In an unnamed town in the summer of 1998, Judy is an isolated and inexperienced teenager on the cusp of adulthood struggling to craft an identity for herself—especially as the artist she wants to be.
There is little help around her. Her only friends are increasingly obsessed with a cultish belief in a coming “Big Shadow.” Her mother is afraid of life and finds solace in TV shows. At her lowest point, Judy meets Maurice Blunt, a visiting summer poetry class professor who is a “has-been” fixture of the 1970s NYC punk music scene. Judy believes Maurice—a man more than twice her age desperately seeking lost adoration—is the ticket out of her current life. Soon, she begins taking secret weekend trips to visit him.
Judy’s visits to his apartment in New York bring hopes of belonging to the city’s cultural world and making a living as a video artist. With each trip and frustrated promise, however, she feels the creeping realization that there is a price to pay for her golden ticket entry into this insular and moribund scene. Judy must navigate the shifting power dynamics with her aging gatekeeper and the possibility of building an early adult identity alone.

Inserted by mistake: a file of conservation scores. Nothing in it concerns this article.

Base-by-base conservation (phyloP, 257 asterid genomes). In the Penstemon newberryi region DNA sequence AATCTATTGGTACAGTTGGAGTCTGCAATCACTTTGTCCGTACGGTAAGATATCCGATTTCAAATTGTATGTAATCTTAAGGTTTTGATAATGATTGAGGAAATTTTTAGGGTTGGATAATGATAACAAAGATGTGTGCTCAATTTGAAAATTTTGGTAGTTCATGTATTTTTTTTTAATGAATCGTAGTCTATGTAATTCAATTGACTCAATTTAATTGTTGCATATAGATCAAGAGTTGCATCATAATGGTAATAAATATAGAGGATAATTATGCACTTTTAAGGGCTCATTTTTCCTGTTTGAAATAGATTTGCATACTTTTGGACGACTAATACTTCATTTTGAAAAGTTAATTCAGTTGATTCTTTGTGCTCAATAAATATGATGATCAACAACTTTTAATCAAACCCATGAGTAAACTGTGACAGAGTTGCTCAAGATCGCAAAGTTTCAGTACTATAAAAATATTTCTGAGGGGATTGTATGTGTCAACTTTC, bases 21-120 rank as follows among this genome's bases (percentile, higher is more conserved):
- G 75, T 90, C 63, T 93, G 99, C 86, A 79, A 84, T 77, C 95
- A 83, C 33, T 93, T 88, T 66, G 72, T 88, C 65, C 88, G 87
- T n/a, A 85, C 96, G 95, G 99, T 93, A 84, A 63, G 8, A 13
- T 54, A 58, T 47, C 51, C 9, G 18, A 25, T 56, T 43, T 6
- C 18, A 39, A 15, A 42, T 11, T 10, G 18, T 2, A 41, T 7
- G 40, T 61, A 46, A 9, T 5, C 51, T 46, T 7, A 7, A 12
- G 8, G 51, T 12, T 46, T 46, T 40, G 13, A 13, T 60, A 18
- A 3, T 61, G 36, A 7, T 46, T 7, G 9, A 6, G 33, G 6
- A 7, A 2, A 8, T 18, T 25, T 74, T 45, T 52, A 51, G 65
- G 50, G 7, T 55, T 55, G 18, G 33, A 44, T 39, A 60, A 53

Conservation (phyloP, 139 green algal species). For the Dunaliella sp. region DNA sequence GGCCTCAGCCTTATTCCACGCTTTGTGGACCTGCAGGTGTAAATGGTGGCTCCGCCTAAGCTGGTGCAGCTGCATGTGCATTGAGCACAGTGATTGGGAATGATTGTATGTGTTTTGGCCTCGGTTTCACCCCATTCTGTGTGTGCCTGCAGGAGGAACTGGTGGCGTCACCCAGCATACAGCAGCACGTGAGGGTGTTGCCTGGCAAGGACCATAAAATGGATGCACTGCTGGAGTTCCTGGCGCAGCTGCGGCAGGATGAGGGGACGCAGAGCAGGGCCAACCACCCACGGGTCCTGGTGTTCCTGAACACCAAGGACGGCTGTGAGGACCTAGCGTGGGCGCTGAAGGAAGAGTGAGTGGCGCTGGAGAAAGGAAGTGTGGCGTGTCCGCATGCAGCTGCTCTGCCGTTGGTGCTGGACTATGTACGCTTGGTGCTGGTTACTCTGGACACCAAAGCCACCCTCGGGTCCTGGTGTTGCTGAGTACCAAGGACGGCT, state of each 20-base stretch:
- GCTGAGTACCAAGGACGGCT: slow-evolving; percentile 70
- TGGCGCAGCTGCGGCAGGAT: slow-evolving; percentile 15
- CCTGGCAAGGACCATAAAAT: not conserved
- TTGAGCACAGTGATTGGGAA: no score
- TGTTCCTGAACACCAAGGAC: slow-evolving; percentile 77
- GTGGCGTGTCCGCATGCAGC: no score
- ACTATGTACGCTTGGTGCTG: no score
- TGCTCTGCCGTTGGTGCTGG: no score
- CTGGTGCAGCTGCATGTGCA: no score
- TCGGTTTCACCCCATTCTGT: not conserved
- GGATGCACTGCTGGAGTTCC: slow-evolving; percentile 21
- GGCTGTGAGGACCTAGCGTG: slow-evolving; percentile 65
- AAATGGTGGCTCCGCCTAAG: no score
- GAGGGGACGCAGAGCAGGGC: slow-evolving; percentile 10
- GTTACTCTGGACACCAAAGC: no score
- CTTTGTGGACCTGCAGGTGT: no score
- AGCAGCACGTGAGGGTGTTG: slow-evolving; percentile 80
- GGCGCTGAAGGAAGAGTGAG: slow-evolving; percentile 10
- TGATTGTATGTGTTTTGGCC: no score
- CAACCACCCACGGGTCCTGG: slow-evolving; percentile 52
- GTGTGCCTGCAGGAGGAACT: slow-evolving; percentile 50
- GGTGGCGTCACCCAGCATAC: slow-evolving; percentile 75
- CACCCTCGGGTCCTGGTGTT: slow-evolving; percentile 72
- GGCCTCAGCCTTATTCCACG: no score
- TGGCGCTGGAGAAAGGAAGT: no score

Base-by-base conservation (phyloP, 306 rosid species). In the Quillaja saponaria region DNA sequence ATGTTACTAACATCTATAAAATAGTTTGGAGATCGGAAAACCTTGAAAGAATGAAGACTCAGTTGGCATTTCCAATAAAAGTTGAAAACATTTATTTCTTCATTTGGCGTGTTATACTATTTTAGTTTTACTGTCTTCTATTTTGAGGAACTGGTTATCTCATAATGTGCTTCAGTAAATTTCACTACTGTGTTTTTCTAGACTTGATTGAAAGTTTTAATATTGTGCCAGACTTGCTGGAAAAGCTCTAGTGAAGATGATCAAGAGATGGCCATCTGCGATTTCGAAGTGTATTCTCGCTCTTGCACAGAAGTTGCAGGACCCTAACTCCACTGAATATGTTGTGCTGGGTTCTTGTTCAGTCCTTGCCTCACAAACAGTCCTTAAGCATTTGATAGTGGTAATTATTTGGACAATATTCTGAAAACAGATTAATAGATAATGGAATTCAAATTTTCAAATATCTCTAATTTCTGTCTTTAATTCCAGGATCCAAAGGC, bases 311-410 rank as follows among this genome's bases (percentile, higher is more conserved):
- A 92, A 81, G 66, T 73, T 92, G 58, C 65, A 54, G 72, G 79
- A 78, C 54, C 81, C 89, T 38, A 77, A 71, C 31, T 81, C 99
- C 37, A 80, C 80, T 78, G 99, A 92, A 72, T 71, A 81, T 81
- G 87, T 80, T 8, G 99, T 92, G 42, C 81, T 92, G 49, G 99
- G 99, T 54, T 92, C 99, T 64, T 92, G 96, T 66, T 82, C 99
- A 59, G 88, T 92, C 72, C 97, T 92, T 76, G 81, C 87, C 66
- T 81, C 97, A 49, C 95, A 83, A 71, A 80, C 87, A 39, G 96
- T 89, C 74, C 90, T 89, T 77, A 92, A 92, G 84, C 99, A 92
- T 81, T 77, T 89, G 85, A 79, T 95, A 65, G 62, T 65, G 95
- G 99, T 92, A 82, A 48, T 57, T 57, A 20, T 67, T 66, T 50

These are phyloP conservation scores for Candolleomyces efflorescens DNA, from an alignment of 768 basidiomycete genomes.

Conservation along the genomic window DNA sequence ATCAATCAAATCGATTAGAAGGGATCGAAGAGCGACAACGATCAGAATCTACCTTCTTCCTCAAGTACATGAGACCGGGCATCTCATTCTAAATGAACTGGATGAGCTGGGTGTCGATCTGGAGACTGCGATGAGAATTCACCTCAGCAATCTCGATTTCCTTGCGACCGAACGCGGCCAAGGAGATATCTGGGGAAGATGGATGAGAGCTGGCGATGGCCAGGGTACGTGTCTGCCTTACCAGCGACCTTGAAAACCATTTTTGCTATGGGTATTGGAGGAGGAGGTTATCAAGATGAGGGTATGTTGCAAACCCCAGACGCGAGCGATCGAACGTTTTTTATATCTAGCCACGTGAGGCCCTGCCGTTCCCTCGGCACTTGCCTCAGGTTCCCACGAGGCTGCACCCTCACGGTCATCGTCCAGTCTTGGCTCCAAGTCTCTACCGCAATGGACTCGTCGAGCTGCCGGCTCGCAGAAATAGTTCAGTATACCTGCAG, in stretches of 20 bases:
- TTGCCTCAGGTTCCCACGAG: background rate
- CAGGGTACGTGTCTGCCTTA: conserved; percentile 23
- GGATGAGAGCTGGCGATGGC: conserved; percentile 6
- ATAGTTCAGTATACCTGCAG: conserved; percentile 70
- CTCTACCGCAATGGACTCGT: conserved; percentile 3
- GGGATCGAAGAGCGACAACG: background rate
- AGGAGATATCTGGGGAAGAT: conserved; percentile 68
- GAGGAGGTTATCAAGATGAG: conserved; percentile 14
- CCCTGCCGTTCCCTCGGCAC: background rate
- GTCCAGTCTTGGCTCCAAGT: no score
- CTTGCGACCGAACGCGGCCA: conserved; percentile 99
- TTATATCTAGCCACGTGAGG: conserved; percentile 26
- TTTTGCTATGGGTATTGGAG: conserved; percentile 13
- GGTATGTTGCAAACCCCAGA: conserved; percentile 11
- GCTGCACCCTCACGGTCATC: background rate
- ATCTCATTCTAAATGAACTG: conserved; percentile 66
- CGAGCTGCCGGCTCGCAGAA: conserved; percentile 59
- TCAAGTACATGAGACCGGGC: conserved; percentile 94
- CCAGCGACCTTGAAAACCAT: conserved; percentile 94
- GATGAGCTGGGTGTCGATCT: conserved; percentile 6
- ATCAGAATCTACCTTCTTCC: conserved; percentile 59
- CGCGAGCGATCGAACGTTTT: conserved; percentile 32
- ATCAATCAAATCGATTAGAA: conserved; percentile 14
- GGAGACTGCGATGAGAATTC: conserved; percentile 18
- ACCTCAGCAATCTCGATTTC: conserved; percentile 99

A delicious novel of psychological nuance and dark humour, Big Shadow explores the costs of self-deceit, fandom, and tenuous ambitions, exposing the lies we’ll tell ourselves and the promises we’ll make to edge closer to what we want… or what we think we want.
Marta Balcewicz’s fiction has appeared in publications such as Catapult, Tin House online, Washington Square Review, and Tiny Crimes (Catapult, 2018). Her poetry is published in journals including AGNI, Malahat Review, and PRISM International. She was a 2022 Tin House Scholar. From 2018 to 2022, she served as the fiction editor of the Minola Review. She spent her early childhood in Soviet Bloc Pomerania and in Madrid. She lives in Toronto. Big Shadow is her first book.